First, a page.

By John Quilter
I seem to always desire a replica model of something that is currently not a production item. That led me to take a slightly damaged 1954 Dodge convertible selling at a deep discount on eBay and turn it into a four door sedan. Which in reality was a far more common and popular car than the convertible. There were three trim levels of Dodge sedans in this era, an entry level Meadowbook, a Coronet and the top of the line Royal. I chose the top line Royal for my prototype. All of these would have had the Dodge Red Ram 241 cid “Hemi” V8 engine which was only in its second year. New to the Dodge line in ’54 was a fully automatic gearbox, the Powerflite but standard gearboxes were three speeds with or without an overdrive. Research shows that the convertibles, two door hardtops, and two door station wagons were built on the Plymouth wheelbase of 114 inches. The sedans and four door wagon were on a longer chassis with 119 inch wheelbase.
That entailed cutting the body in the mid-section and stretching it while creating a rear door and shortening the length of the front door. Much study of detailed magazine articles, books and Google images also revealed that the rear quarter panel and trunk lid were longer on the sedans. So that meant yet another cut just forward of the tail lamps and a small increase in length here as well. The windscreen on the convertible is a bit too low so that had to be cut and raised.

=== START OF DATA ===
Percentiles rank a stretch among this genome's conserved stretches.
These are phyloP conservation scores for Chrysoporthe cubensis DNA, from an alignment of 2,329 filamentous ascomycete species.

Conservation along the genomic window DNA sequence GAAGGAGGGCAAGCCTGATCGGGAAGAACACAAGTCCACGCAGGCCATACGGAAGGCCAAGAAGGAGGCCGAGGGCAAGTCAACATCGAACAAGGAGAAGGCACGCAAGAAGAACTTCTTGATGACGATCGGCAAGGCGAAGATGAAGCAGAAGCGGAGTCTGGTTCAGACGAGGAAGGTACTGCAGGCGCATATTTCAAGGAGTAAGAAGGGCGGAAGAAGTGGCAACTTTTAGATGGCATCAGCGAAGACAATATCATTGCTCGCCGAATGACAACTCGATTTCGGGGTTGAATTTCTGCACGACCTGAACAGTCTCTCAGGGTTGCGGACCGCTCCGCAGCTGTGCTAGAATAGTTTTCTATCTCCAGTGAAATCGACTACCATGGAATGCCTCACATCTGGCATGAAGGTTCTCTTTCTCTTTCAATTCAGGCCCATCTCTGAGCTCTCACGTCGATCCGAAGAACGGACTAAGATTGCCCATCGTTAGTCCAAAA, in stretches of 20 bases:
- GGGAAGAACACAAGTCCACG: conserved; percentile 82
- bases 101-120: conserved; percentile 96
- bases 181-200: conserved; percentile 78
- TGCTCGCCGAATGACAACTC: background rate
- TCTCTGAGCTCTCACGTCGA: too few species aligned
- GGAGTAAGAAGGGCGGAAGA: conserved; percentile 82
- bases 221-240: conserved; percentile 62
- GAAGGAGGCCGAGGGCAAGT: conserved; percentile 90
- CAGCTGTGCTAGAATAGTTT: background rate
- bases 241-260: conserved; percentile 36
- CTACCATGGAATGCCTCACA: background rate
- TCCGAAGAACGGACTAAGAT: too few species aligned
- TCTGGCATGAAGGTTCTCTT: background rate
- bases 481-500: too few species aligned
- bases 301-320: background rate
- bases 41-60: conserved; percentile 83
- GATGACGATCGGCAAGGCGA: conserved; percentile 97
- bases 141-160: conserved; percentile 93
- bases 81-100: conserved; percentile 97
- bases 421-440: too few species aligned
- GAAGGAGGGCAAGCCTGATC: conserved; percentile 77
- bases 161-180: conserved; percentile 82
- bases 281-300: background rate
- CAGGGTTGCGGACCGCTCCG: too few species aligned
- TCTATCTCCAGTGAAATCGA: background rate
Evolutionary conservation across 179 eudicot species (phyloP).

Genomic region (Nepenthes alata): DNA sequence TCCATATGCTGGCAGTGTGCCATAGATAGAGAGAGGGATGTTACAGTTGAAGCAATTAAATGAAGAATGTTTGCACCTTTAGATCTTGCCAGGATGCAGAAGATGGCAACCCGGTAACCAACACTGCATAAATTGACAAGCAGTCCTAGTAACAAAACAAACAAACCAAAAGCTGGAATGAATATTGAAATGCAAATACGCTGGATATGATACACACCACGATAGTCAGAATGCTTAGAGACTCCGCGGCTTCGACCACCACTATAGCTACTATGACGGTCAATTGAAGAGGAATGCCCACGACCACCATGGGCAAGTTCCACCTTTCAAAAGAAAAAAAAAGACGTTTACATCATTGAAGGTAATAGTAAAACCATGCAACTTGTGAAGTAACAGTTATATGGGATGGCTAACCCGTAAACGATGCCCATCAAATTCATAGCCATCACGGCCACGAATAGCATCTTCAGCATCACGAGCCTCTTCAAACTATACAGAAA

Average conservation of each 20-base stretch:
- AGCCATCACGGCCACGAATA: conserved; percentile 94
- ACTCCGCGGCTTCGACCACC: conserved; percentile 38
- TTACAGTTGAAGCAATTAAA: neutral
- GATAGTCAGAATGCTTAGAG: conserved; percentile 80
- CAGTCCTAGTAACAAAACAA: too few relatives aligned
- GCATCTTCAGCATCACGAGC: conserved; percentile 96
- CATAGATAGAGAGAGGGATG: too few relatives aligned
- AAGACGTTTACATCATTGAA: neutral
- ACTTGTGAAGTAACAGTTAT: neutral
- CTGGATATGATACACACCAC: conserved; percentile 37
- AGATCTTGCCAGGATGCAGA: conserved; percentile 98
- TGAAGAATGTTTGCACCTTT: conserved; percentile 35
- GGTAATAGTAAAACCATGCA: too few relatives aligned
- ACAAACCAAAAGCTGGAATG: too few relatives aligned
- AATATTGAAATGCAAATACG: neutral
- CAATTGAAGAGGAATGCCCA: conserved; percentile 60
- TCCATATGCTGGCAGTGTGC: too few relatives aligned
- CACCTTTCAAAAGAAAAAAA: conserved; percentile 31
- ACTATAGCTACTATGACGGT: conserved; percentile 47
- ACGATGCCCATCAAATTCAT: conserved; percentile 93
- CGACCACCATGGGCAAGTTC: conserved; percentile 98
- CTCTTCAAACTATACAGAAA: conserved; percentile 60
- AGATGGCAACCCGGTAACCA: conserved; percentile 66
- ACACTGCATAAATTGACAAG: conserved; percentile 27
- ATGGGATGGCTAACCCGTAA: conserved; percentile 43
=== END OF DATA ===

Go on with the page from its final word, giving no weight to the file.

For a top I just happened to have a Franklin Mint 1952 Desoto sedan top which with much modification, such as sectioning to narrow it and a major reshaping of the rear side windows resulted in a pretty good roof. A drip rail was fabricated with thin wire and glued in place. I added extra two toning to the seat upholstery and to the dash which on 1954 cars had a white section to complement the body main body colour of the all metal dash panel. Door handles were created from small “L” shaped sections of chrome coloured solder.
I had some wheels and white wall tires in stock that reasonably replicated the Dodge full wheel covers and common of the era, white walls. Few if any sedans would have been optioned with the Mopar chrome wire wheels that Brooklin fit to this version of their convertible, a replica of the Indianapolis pace car of that year.
A study of the Dodge colour chips of that year showed that a colour Bedford Blue and Sunstrand were a two tone combination and I happened to have almost exact match colours in Krylon aerosol paints.
By far the most difficult process in these conversions, at least for me, is to create the curved windscreen and back glass. I’m never quite happy with the result and my technique is in constant revision.
So with this Royal sedan I now have a set of three ’54 Dodges, the stock Brooklin yellow convertible, an earlier conversion creating a Sierra four door wagon and now the sedan. Will Brookin, NEO, White Box or ? now make a production one making mine just a one off custom chop by a hobbyist?
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